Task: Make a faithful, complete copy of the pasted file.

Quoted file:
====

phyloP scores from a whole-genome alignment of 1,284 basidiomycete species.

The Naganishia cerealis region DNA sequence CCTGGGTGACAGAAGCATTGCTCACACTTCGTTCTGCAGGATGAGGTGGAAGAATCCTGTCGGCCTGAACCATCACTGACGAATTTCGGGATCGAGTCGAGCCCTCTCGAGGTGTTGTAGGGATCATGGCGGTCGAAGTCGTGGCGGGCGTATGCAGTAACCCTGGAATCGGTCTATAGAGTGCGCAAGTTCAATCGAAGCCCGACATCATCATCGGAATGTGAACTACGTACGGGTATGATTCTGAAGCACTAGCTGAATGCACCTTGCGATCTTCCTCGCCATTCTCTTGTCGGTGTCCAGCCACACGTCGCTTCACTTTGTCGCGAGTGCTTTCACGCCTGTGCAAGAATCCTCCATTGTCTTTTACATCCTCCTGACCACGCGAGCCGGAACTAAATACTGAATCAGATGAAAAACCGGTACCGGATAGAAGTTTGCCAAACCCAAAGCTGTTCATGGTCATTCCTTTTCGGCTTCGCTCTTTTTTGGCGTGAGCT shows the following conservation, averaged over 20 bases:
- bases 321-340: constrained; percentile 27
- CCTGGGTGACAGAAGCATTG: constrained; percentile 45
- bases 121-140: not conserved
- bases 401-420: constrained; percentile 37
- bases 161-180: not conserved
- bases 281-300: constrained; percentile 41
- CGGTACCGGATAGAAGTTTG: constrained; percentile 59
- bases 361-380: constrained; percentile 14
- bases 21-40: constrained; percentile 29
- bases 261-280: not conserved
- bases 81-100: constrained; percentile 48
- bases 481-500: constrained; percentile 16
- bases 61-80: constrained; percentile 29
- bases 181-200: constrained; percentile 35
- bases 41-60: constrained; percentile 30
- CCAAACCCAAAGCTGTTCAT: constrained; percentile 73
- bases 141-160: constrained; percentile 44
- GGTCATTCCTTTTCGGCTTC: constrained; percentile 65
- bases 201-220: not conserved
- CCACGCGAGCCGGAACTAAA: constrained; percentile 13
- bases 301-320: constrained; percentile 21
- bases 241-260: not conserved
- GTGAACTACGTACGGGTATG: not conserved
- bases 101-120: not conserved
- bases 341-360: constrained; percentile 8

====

phyloP scores from a whole-genome alignment of 1,284 basidiomycete species.

The Naganishia cerealis region DNA sequence CCTGGGTGACAGAAGCATTGCTCACACTTCGTTCTGCAGGATGAGGTGGAAGAATCCTGTCGGCCTGAACCATCACTGACGAATTTCGGGATCGAGTCGAGCCCTCTCGAGGTGTTGTAGGGATCATGGCGGTCGAAGTCGTGGCGGGCGTATGCAGTAACCCTGGAATCGGTCTATAGAGTGCGCAAGTTCAATCGAAGCCCGACATCATCATCGGAATGTGAACTACGTACGGGTATGATTCTGAAGCACTAGCTGAATGCACCTTGCGATCTTCCTCGCCATTCTCTTGTCGGTGTCCAGCCACACGTCGCTTCACTTTGTCGCGAGTGCTTTCACGCCTGTGCAAGAATCCTCCATTGTCTTTTACATCCTCCTGACCACGCGAGCCGGAACTAAATACTGAATCAGATGAAAAACCGGTACCGGATAGAAGTTTGCCAAACCCAAAGCTGTTCATGGTCATTCCTTTTCGGCTTCGCTCTTTTTTGGCGTGAGCT shows the following conservation, averaged over 20 bases:
- bases 321-340: constrained; percentile 27
- CCTGGGTGACAGAAGCATTG: constrained; percentile 45
- bases 121-140: not conserved
- bases 401-420: constrained; percentile 37
- bases 161-180: not conserved
- bases 281-300: constrained; percentile 41
- CGGTACCGGATAGAAGTTTG: constrained; percentile 59
- bases 361-380: constrained; percentile 14
- bases 21-40: constrained; percentile 29
- bases 261-280: not conserved
- bases 81-100: constrained; percentile 48
- bases 481-500: constrained; percentile 16
- bases 61-80: constrained; percentile 29
- bases 181-200: constrained; percentile 35
- bases 41-60: constrained; percentile 30
- CCAAACCCAAAGCTGTTCAT: constrained; percentile 73
- bases 141-160: constrained; percentile 44
- GGTCATTCCTTTTCGGCTTC: constrained; percentile 65
- bases 201-220: not conserved
- CCACGCGAGCCGGAACTAAA: constrained; percentile 13
- bases 301-320: constrained; percentile 21
- bases 241-260: not conserved
- GTGAACTACGTACGGGTATG: not conserved
- bases 101-120: not conserved
- bases 341-360: constrained; percentile 8